“In a highly controversial document published six years ago, when he was still head of the Vatican's Congregation for the Doctrine of the Faith, Ratzinger wrote that only the Roman Catholic Church provides the means for salvation and that followers of non-Christian religions are 'gravely deficient.'” ("Pope Benedict's Islam blunder undermines dialogue" by Nicholas Rigillo, Sep 18, 2006 link)

Well, no big surprise, here.

Still, this new development is a broad departure from the interfaith strategy carried out for decades by his predecessor John Paul II who always stressed the “common faith” that unites Muslims, Christians and Jews under one God.

One may wonder in what this return to middle age obscurantism (literally so, in view of the quoted material) and this seemingly revived antagonism toward Islam are very different from the Vatican's attitudes toward European Jews during the middle age or, more recently, during the early part of the twentieth century?

As the Bush administration pursues what most in the Islamic international community view as a latter-day Christian crusade, it is little wonder that Pope Benedict XVI’s anti-Mohammedan citation appears to fit right in with the picture and is perceived as much more than a communications mistake---mistakes are seldom perceived as “accidental” from men of this stature, as they seldom are. As it is, the remark stands as yet one more provocation and plays in the hands of the button pushers, those, both at home (the Bush doctrine) and abroad (Radical Islamism), who are seeking to make their dream of a “war of civilizations” a self-fulfilling prophecy.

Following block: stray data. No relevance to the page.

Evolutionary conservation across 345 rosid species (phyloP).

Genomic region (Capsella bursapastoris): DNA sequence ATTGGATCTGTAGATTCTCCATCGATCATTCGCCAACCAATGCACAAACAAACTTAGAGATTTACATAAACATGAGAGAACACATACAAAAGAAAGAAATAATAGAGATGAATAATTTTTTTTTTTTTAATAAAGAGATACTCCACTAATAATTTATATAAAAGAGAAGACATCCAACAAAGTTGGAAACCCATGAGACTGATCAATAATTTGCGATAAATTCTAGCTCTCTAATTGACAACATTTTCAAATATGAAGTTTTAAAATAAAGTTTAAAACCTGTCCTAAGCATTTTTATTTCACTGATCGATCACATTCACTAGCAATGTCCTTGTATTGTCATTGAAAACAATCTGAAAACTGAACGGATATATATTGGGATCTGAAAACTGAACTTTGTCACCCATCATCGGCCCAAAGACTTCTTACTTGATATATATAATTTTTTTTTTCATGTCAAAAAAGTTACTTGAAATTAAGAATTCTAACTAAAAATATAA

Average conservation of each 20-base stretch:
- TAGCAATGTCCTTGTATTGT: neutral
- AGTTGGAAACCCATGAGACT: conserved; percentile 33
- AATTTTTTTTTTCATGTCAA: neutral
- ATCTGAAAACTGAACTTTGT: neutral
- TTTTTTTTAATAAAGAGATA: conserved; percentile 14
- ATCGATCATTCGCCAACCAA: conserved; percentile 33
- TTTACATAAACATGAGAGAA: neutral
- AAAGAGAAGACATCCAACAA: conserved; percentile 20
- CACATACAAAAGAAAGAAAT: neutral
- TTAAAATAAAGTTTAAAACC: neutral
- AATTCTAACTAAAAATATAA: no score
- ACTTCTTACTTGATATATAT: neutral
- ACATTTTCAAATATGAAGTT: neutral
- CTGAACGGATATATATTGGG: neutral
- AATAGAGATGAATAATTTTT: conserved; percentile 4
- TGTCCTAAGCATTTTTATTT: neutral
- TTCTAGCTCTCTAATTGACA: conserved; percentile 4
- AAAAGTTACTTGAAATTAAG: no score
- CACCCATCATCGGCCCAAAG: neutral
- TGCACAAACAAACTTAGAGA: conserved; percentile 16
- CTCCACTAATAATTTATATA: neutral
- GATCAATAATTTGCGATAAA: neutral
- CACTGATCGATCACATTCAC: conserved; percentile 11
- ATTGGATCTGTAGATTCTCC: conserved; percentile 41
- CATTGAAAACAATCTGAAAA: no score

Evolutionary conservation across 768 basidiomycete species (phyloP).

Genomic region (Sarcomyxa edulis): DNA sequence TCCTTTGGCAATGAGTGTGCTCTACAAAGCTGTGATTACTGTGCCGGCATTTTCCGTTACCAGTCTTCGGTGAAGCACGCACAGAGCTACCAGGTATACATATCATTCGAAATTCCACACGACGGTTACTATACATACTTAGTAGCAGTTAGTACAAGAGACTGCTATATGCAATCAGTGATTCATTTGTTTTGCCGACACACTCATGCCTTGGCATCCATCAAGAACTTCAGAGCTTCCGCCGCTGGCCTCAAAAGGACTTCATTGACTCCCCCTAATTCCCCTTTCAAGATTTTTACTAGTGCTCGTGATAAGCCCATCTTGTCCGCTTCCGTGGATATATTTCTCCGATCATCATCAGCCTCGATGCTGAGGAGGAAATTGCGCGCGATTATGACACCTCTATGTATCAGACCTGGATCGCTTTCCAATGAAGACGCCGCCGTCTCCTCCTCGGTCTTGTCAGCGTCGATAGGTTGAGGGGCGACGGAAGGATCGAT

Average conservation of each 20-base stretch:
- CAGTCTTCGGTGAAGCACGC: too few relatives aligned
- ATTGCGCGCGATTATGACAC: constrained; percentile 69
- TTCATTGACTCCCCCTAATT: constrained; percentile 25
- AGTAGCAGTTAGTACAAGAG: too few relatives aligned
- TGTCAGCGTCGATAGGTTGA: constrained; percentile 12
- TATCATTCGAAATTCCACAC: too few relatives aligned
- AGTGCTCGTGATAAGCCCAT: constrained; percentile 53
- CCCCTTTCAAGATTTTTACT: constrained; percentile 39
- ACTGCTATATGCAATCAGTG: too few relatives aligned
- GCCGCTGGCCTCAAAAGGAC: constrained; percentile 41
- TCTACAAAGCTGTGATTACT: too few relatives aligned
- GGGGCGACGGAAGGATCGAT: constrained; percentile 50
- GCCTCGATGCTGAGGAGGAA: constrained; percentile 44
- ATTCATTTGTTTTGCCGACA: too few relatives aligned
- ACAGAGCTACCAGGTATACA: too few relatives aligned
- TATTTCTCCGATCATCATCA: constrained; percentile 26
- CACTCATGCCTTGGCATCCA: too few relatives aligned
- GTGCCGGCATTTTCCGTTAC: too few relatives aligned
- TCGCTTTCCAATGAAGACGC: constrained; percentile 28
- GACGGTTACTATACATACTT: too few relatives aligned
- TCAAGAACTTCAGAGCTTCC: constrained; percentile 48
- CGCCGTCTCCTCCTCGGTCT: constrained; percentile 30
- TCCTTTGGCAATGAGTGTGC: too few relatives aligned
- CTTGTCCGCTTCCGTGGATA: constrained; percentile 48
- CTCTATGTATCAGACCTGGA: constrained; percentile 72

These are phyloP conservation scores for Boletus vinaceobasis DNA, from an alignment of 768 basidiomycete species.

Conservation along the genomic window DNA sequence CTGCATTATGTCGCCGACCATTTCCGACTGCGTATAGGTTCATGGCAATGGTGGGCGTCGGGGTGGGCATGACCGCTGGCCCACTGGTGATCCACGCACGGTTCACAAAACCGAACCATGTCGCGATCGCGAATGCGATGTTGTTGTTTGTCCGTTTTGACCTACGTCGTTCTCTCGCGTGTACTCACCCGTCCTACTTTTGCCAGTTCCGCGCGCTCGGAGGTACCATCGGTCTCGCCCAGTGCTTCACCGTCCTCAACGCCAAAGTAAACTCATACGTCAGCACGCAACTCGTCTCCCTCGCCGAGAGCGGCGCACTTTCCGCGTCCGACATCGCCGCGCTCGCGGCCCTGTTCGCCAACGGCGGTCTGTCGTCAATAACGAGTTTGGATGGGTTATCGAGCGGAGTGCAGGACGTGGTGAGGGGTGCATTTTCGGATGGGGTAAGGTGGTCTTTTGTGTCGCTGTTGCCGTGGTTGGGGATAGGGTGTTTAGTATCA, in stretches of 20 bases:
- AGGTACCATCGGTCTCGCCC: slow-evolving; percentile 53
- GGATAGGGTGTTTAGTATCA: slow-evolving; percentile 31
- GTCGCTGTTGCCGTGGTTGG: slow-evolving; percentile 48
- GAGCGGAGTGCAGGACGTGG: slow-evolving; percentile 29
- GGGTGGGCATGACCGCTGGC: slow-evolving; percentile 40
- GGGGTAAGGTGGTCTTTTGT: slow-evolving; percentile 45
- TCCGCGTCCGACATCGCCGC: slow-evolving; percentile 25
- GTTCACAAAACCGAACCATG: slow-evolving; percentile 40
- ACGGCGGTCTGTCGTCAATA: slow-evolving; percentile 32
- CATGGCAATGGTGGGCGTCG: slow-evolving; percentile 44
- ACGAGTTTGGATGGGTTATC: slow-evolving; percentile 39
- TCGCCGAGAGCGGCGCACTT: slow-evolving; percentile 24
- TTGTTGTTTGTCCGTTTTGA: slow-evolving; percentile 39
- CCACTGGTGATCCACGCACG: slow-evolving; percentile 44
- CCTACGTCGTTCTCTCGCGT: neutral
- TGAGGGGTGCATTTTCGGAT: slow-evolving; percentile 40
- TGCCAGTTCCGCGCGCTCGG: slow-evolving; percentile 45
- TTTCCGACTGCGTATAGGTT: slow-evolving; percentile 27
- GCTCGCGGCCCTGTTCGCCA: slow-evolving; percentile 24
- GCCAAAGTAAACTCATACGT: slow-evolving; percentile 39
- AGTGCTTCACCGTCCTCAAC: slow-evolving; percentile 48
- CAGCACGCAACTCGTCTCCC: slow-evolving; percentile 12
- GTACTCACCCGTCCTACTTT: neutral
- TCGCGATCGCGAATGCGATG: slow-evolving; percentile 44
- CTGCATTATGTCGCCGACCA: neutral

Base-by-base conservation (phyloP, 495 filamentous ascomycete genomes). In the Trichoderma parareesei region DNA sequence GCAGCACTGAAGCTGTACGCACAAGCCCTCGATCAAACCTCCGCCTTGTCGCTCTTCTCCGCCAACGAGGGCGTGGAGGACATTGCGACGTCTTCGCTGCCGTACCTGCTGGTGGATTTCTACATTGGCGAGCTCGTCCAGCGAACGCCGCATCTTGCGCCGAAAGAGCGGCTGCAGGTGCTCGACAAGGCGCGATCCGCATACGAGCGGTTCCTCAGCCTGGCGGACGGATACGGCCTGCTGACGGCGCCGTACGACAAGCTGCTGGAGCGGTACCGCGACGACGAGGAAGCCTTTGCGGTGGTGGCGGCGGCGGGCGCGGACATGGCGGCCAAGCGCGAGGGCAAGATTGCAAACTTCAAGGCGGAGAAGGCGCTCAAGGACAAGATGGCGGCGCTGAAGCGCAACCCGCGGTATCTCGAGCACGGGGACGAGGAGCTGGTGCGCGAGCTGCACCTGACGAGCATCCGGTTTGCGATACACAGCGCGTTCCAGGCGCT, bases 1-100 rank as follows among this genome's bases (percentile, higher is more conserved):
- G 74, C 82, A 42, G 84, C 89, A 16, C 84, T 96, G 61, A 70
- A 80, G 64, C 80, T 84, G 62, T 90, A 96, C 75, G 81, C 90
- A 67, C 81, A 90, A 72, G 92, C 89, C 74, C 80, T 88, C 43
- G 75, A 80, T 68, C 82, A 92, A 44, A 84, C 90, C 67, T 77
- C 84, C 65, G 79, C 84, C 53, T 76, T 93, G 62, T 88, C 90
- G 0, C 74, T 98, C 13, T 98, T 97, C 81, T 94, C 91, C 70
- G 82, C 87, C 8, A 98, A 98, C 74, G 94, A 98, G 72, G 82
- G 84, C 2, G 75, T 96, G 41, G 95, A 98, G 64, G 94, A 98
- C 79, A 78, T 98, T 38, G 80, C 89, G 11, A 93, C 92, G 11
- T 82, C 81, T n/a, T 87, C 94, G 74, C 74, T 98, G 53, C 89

So much for fostering “peace and understanding between peoples and men.”

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19 Sep 2006 @ 02:16 by Tom @ : God
For me god is the omni presence that premeates everything and has nothing to do with religion. Religion is of man as is war, murder, greed and so on.  

19 Sep 2006 @ 14:48 by scotty : Absolutely
Tom - I couldn't agree with you more !!  

19 Sep 2006 @ 15:27 by vaxen : i2i...
In Defense of Pope Benedict
The Catholic Church is an enemy of the War Party

The full article, by Justin Raimondo, can be found at the following link and may offer you something more than the current bruhaha over what ''they'' think he said...


19 Sep 2006 @ 16:11 by jobrown : Yes, Tom...